The SAGA Survey. I. Satellite Galaxy Populations around Eight Milky Way Analogs
FInal Published Version
Wechsler, Risa H.
Tollerud, Erik J.
Marshall, Phil J.
AffiliationUniv Arizona, Dept Astron
galaxies: luminosity function, mass function
MetadataShow full item record
PublisherIOP PUBLISHING LTD
CitationThe SAGA Survey. I. Satellite Galaxy Populations around Eight Milky Way Analogs 2017, 847 (1):4 The Astrophysical Journal
JournalThe Astrophysical Journal
Rights© 2017. The American Astronomical Society. All rights reserved.
Collection InformationThis item from the UA Faculty Publications collection is made available by the University of Arizona with support from the University of Arizona Libraries. If you have questions, please contact us at firstname.lastname@example.org.
AbstractWe present the survey strategy and early results of the "Satellites Around Galactic Analogs" (SAGA) Survey. The SAGA. Survey's goal is to measure the distribution of satellite galaxies around 100 systems analogous to the Milky Way down to the luminosity of the Leo I dwarf galaxy (M-r < -12.3). We define a Milky Way analog based on K-band luminosity and local environment. Here, we present satellite luminosity functions for eight Milky-Way-analog galaxies between 20 and 40. Mpc. These systems have nearly complete spectroscopic coverage of candidate satellites within the projected host virial radius down to r(o) < 20.75 using low-redshift gri color criteria. We have discovered a total of 25 new satellite galaxies: 14. new satellite galaxies meet our formal criteria around our complete host systems, plus 11 additional satellites in either incompletely surveyed hosts or below our formal magnitude limit. Combined with 13 previously known satellites, there are a total of 27 satellites around 8 complete Milky-Way-analog hosts. We find a wide distribution in the number of satellites per host, from 1 to 9, in the luminosity range for which there are 5 Milky Way satellites. Standard abundance matching extrapolated from higher luminosities predicts less scatter between hosts and a steeper luminosity function slope than observed. We find that the majority of satellites (26 of 27) are star-forming. These early results indicate that the Milky Way has a different satellite population than typical in our sample, potentially changing the physical interpretation of measurements based only on the Milky Way's satellite galaxies.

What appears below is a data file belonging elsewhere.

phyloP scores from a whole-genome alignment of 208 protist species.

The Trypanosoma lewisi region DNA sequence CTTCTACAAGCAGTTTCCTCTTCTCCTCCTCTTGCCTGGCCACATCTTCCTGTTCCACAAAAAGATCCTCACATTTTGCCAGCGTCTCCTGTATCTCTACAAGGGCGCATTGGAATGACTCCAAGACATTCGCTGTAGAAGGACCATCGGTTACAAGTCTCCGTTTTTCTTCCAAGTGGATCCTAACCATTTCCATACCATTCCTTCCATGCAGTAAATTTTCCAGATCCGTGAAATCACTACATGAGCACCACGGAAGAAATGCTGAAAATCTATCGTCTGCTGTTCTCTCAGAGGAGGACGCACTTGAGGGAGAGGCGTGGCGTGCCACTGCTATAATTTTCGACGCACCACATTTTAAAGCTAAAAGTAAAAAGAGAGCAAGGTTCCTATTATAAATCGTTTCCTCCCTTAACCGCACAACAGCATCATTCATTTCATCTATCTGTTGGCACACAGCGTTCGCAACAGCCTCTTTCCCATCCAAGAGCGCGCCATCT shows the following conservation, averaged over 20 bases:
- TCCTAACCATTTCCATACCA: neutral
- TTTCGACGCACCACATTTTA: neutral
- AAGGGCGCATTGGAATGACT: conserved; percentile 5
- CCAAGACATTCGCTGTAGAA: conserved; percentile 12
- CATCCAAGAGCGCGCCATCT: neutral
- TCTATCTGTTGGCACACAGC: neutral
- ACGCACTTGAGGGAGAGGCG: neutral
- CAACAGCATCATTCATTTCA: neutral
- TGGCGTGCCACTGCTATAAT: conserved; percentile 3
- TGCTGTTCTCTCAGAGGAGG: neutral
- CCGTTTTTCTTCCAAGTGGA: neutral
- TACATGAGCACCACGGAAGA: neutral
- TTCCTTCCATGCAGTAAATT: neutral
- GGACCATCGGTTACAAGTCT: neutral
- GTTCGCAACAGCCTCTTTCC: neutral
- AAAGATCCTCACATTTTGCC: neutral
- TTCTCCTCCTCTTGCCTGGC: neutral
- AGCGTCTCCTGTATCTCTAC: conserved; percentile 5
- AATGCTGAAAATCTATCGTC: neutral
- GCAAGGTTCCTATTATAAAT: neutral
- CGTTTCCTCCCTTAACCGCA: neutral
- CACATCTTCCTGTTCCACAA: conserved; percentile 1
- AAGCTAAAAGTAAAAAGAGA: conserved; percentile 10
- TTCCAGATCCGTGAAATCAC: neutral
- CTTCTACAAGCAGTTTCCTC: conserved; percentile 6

VersionFinal published version
SponsorsNSF [AST-1517148]; John S. Guggenheim Foundation; Samuel P. Langley PITT PACC Postdoctoral Fellowship; Weiland Family Stanford Graduate Fellowship; Giacconi Fellowship; NASA through Hubble Fellowship - Space Telescope Science Institute [51316.01]; NASA [NAS 5-26555]; STFC (UK); ARC (Australia); AAO
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